puts ‘D - Soldier’
c_answer = ‘c’
check

I understand the problem (mostly), but I’m looking for a workaround.
Most of my ‘fixes’ don’t work because of the ‘A, B, C, D’ system; should
that system be changed?

Sorry for such a long post, I’ve just really gotten into this.

Hey! Making a quiz is not something I have ever done, but after reading
your post, this is how I would code it up.

#I’d start by making an array with all the right answers to the quiz
answer_key = [‘a’, ‘a’, ‘b’, ‘d’, ‘c’, ‘c’] # for instance

then after printing the question, as you have done above …

answer = []
answer.push(gets.chomp.downcase)

#The above places the input into a new element in the array

#Once the quiz is complete we can tally the score like this …

answer_key.each_index do |i|
score ||= 0 # initialize the variable unless it it already initialized
score +=1 if answer_key[i] == answer[i]
end

puts “You got #{score} answers correct!”

The each_index method of the array class returns the index number for

each element of the array so that you can iterate through both arrays

at once, which is pretty cool, I think.

Severin Newsom wrote:

def check
answer = gets.chomp.downcase
if (answer == c_answer)
score = score + 1
else
puts 'The correct answer was ’ + c_answer + ‘.’
end
end
puts ‘Which is the slowest class?’
puts ‘A - Pyro’
puts ‘B - Demoman’
puts ‘C - Heavy’
puts ‘D - Soldier’
c_answer = ‘c’
check

I understand the problem (mostly)

I think you’d find it helpful if you post the actual error you get when
you run this program:

quiz.rb:3:in check': undefined local variable or methodc_answer’ for
main:Object (NameError)
from quiz.rb:15

This basically tells you the problem: ruby cannot find anything called
“c_answer”. This is because c_answer is a local variable - but methods
cannot access local variables defined outside them. Every method defined
with ‘def’ starts with a clean slate as far as local variables are
concerned. There are very good reasons for this which I won’t go into
here.

So basically, you either make c_answer a global variable like $c_answer
(bad practice), or pass it in as an argument to the method (good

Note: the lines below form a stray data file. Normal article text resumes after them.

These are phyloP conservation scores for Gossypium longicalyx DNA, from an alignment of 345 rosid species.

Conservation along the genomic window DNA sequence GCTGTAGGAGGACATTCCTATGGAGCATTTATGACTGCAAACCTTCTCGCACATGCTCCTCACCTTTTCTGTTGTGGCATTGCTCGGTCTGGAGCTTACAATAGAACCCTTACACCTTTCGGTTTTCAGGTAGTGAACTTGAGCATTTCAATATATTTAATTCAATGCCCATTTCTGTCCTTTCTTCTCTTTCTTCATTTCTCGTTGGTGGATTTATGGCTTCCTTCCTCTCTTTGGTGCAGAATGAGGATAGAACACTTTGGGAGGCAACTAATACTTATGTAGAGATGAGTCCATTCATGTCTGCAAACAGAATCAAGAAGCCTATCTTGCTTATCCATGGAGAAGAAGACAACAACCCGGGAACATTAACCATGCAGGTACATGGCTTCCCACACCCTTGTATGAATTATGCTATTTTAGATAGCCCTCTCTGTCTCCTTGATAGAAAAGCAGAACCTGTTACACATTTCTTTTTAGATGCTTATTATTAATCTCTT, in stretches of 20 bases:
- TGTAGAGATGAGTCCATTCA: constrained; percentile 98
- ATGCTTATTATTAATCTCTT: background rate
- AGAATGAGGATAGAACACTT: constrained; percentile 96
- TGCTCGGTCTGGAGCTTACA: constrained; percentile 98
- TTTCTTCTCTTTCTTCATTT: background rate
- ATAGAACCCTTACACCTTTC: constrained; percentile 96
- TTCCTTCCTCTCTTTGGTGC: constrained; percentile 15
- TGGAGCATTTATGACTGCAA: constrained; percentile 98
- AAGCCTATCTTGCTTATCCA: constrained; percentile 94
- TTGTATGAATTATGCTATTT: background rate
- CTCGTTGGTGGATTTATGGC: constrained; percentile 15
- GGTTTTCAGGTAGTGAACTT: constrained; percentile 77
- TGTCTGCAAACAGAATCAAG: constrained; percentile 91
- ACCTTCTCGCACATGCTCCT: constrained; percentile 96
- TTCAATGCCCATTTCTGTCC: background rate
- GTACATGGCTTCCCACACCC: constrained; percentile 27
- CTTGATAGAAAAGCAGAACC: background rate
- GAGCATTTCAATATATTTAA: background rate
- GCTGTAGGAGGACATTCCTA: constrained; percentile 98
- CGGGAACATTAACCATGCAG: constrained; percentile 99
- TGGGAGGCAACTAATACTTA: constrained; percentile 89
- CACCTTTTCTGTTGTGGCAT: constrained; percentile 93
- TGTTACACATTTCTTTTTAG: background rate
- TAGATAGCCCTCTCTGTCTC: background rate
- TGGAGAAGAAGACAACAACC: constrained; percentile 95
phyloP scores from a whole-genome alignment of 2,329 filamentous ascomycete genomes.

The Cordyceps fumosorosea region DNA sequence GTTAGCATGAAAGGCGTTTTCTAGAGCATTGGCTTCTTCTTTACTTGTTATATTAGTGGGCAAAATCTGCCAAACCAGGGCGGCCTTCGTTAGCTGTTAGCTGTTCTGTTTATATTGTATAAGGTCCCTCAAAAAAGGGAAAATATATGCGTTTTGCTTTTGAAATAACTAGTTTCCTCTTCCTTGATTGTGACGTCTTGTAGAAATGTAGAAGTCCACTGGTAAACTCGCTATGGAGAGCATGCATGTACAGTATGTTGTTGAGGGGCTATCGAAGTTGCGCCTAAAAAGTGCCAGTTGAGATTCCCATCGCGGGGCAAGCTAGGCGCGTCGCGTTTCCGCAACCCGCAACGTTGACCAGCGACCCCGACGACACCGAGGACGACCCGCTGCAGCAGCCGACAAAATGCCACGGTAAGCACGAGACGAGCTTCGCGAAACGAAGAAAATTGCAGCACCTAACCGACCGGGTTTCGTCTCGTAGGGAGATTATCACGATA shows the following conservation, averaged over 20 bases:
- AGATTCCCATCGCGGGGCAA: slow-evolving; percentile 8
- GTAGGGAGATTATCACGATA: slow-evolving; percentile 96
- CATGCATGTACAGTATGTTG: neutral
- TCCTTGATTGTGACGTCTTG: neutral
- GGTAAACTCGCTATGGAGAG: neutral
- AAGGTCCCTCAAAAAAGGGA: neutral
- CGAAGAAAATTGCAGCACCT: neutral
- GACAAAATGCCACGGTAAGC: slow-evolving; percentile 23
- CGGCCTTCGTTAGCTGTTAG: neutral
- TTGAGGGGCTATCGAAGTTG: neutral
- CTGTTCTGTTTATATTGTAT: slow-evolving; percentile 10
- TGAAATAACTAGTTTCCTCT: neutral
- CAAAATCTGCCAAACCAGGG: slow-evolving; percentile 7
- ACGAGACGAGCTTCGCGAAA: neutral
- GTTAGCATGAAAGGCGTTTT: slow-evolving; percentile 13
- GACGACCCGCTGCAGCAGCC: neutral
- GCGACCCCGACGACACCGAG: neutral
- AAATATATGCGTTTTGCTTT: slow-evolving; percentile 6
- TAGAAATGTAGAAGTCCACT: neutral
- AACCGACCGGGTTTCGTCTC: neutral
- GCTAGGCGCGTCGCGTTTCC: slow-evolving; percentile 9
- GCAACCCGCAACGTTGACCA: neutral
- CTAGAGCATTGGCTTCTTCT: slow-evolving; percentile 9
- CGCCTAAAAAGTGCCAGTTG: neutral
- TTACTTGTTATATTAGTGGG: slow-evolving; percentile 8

practice).

def check(c_answer)
answer = gets.chomp.downcase
if (answer == c_answer)
score = score + 1
else
puts 'The correct answer was ’ + c_answer + ‘.’
end
end
puts ‘Which is the slowest class?’
puts ‘A - Pyro’
puts ‘B - Demoman’
puts ‘C - Heavy’
puts ‘D - Soldier’
check(‘c’)

This moves you along, but if you enter a right answer you get a new
error:

quiz.rb:4:in check': undefined method+’ for nil:NilClass
(NoMethodError)
from quiz.rb:14

This is the same problem, in this case ‘score’ is not accessible inside
the method. However because you have an assignment to score (score =
…) a local variable is automatically brought into existence with value
‘nil’, even though the assignment hasn’t actually executed yet. This is
why you get a potentially confusing error message. “Undefined method…
for nil” means you tried to execute nil.something (nil.+ in this case)

Again you have a number of options:

  1. Have a global variable $score (bad practice, makes it hard to re-use
    code, non-thread-safe etc)

  2. Pass in the old score, and return the new score. This is a
    “functional” programming style, meaning that your function doesn’t
    actually modify any state, but just returns new calculated values.

def check(c_answer, score)
answer = gets.chomp.downcase
if (answer == c_answer)
score = score + 1
else
puts 'The correct answer was ’ + c_answer + ‘.’
end
return score
end

score = 0

puts ‘Which is the slowest class?’
puts ‘A - Pyro’
puts ‘B - Demoman’
puts ‘C - Heavy’
puts ‘D - Soldier’
score = check(‘c’, score)

puts “Your score is #{score}”

  1. Build a class which holds the state for your quiz session. This is
    the “object oriented” style.

class QuizSession
attr_accessor :score
def initialize
@score = 0
end
def check(c_answer)
answer = gets.chomp.downcase
if (answer == c_answer)
@score = @score + 1
else
puts 'The correct answer was ’ + c_answer + ‘.’
end
end
end

session = QuizSession.new

puts ‘Which is the slowest class?’
puts ‘A - Pyro’
puts ‘B - Demoman’
puts ‘C - Heavy’
puts ‘D - Soldier’
session.check(‘c’)

puts “Your score is #{session.score}”

I have presented these options making the minimum changes to your
existing code.

You can think of ways of extending the QuizSession object - for example
loading the list of questions from a file, and including the ability to
iterate through the questions-and-answers.

At the moment, QuizSession is just a score counter and answer checker,
but that in itself is a useful function, and a good example of
encapsulation (except that it uses ‘puts’ and so has some user-interface
built in as well)

You could consider making the user interface a separate object, so that
you could plug in a CLI Q&A session, a TK Q&A session, a web-based Q&A
session etc.

HTH,

Brian.